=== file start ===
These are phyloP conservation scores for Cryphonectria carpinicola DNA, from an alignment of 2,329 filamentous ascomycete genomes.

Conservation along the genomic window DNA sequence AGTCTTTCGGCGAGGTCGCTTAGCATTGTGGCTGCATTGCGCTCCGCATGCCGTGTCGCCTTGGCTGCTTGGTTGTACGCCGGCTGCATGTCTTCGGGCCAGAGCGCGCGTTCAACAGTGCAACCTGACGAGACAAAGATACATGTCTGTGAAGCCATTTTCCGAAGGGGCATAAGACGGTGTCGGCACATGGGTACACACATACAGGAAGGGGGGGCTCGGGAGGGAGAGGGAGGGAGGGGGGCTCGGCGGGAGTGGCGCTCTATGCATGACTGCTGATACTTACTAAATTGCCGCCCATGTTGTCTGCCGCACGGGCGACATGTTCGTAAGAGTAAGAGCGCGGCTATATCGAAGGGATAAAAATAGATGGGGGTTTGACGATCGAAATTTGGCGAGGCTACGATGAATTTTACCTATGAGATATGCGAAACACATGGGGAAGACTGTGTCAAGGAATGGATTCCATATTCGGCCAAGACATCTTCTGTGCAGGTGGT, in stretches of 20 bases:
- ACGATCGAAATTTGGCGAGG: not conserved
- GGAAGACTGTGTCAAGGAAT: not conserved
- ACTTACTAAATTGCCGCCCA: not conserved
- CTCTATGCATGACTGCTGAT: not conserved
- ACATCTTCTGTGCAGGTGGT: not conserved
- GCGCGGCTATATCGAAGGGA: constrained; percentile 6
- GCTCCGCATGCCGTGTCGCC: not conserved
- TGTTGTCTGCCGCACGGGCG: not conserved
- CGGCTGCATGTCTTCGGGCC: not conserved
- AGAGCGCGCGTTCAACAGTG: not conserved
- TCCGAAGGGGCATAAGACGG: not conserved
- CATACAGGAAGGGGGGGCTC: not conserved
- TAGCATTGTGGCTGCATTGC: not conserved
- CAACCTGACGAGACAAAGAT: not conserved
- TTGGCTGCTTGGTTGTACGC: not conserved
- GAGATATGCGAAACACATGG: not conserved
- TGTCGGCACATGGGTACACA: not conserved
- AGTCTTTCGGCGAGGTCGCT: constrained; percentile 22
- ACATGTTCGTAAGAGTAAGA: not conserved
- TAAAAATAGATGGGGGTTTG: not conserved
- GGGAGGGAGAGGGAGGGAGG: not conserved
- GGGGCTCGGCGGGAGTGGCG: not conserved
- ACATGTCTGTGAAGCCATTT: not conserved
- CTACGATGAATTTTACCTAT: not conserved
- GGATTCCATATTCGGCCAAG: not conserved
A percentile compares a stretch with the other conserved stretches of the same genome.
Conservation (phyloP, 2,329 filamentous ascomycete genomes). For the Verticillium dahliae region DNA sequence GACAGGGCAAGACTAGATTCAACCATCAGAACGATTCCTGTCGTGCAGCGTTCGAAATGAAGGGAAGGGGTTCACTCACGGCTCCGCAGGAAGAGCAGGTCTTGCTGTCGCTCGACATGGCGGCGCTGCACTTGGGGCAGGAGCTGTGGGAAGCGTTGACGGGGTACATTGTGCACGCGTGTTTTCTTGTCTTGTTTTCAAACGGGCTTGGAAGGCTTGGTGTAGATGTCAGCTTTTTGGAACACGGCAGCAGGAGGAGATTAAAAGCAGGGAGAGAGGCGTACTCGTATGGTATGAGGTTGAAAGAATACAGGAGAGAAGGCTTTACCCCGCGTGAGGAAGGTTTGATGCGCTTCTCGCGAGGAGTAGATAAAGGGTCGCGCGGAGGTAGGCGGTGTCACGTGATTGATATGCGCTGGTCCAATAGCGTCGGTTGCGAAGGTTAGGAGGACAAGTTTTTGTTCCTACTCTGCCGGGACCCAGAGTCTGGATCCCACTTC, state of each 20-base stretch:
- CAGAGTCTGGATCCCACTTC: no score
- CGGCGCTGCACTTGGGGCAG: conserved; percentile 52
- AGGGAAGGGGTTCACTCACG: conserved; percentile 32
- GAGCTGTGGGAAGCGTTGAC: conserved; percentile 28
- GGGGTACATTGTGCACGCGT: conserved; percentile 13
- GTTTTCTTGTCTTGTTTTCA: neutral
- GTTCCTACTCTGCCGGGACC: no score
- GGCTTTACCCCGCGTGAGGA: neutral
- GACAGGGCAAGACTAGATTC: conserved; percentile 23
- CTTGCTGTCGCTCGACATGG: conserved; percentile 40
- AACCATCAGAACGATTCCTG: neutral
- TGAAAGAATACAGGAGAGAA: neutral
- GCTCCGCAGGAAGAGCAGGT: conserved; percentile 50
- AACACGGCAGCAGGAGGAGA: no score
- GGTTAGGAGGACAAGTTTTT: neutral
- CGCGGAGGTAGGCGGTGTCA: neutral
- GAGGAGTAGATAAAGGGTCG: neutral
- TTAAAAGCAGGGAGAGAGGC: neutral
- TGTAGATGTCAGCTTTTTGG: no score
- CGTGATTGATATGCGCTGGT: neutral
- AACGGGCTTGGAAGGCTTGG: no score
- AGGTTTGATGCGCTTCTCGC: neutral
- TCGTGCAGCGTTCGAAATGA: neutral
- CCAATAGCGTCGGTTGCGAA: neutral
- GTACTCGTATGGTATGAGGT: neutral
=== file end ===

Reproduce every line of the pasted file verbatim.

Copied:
These are phyloP conservation scores for Cryphonectria carpinicola DNA, from an alignment of 2,329 filamentous ascomycete genomes.

Conservation along the genomic window DNA sequence AGTCTTTCGGCGAGGTCGCTTAGCATTGTGGCTGCATTGCGCTCCGCATGCCGTGTCGCCTTGGCTGCTTGGTTGTACGCCGGCTGCATGTCTTCGGGCCAGAGCGCGCGTTCAACAGTGCAACCTGACGAGACAAAGATACATGTCTGTGAAGCCATTTTCCGAAGGGGCATAAGACGGTGTCGGCACATGGGTACACACATACAGGAAGGGGGGGCTCGGGAGGGAGAGGGAGGGAGGGGGGCTCGGCGGGAGTGGCGCTCTATGCATGACTGCTGATACTTACTAAATTGCCGCCCATGTTGTCTGCCGCACGGGCGACATGTTCGTAAGAGTAAGAGCGCGGCTATATCGAAGGGATAAAAATAGATGGGGGTTTGACGATCGAAATTTGGCGAGGCTACGATGAATTTTACCTATGAGATATGCGAAACACATGGGGAAGACTGTGTCAAGGAATGGATTCCATATTCGGCCAAGACATCTTCTGTGCAGGTGGT, in stretches of 20 bases:
- ACGATCGAAATTTGGCGAGG: not conserved
- GGAAGACTGTGTCAAGGAAT: not conserved
- ACTTACTAAATTGCCGCCCA: not conserved
- CTCTATGCATGACTGCTGAT: not conserved
- ACATCTTCTGTGCAGGTGGT: not conserved
- GCGCGGCTATATCGAAGGGA: constrained; percentile 6
- GCTCCGCATGCCGTGTCGCC: not conserved
- TGTTGTCTGCCGCACGGGCG: not conserved
- CGGCTGCATGTCTTCGGGCC: not conserved
- AGAGCGCGCGTTCAACAGTG: not conserved
- TCCGAAGGGGCATAAGACGG: not conserved
- CATACAGGAAGGGGGGGCTC: not conserved
- TAGCATTGTGGCTGCATTGC: not conserved
- CAACCTGACGAGACAAAGAT: not conserved
- TTGGCTGCTTGGTTGTACGC: not conserved
- GAGATATGCGAAACACATGG: not conserved
- TGTCGGCACATGGGTACACA: not conserved
- AGTCTTTCGGCGAGGTCGCT: constrained; percentile 22
- ACATGTTCGTAAGAGTAAGA: not conserved
- TAAAAATAGATGGGGGTTTG: not conserved
- GGGAGGGAGAGGGAGGGAGG: not conserved
- GGGGCTCGGCGGGAGTGGCG: not conserved
- ACATGTCTGTGAAGCCATTT: not conserved
- CTACGATGAATTTTACCTAT: not conserved
- GGATTCCATATTCGGCCAAG: not conserved
A percentile compares a stretch with the other conserved stretches of the same genome.
Conservation (phyloP, 2,329 filamentous ascomycete genomes). For the Verticillium dahliae region DNA sequence GACAGGGCAAGACTAGATTCAACCATCAGAACGATTCCTGTCGTGCAGCGTTCGAAATGAAGGGAAGGGGTTCACTCACGGCTCCGCAGGAAGAGCAGGTCTTGCTGTCGCTCGACATGGCGGCGCTGCACTTGGGGCAGGAGCTGTGGGAAGCGTTGACGGGGTACATTGTGCACGCGTGTTTTCTTGTCTTGTTTTCAAACGGGCTTGGAAGGCTTGGTGTAGATGTCAGCTTTTTGGAACACGGCAGCAGGAGGAGATTAAAAGCAGGGAGAGAGGCGTACTCGTATGGTATGAGGTTGAAAGAATACAGGAGAGAAGGCTTTACCCCGCGTGAGGAAGGTTTGATGCGCTTCTCGCGAGGAGTAGATAAAGGGTCGCGCGGAGGTAGGCGGTGTCACGTGATTGATATGCGCTGGTCCAATAGCGTCGGTTGCGAAGGTTAGGAGGACAAGTTTTTGTTCCTACTCTGCCGGGACCCAGAGTCTGGATCCCACTTC, state of each 20-base stretch:
- CAGAGTCTGGATCCCACTTC: no score
- CGGCGCTGCACTTGGGGCAG: conserved; percentile 52
- AGGGAAGGGGTTCACTCACG: conserved; percentile 32
- GAGCTGTGGGAAGCGTTGAC: conserved; percentile 28
- GGGGTACATTGTGCACGCGT: conserved; percentile 13
- GTTTTCTTGTCTTGTTTTCA: neutral
- GTTCCTACTCTGCCGGGACC: no score
- GGCTTTACCCCGCGTGAGGA: neutral
- GACAGGGCAAGACTAGATTC: conserved; percentile 23
- CTTGCTGTCGCTCGACATGG: conserved; percentile 40
- AACCATCAGAACGATTCCTG: neutral
- TGAAAGAATACAGGAGAGAA: neutral
- GCTCCGCAGGAAGAGCAGGT: conserved; percentile 50
- AACACGGCAGCAGGAGGAGA: no score
- GGTTAGGAGGACAAGTTTTT: neutral
- CGCGGAGGTAGGCGGTGTCA: neutral
- GAGGAGTAGATAAAGGGTCG: neutral
- TTAAAAGCAGGGAGAGAGGC: neutral
- TGTAGATGTCAGCTTTTTGG: no score
- CGTGATTGATATGCGCTGGT: neutral
- AACGGGCTTGGAAGGCTTGG: no score
- AGGTTTGATGCGCTTCTCGC: neutral
- TCGTGCAGCGTTCGAAATGA: neutral
- CCAATAGCGTCGGTTGCGAA: neutral
- GTACTCGTATGGTATGAGGT: neutral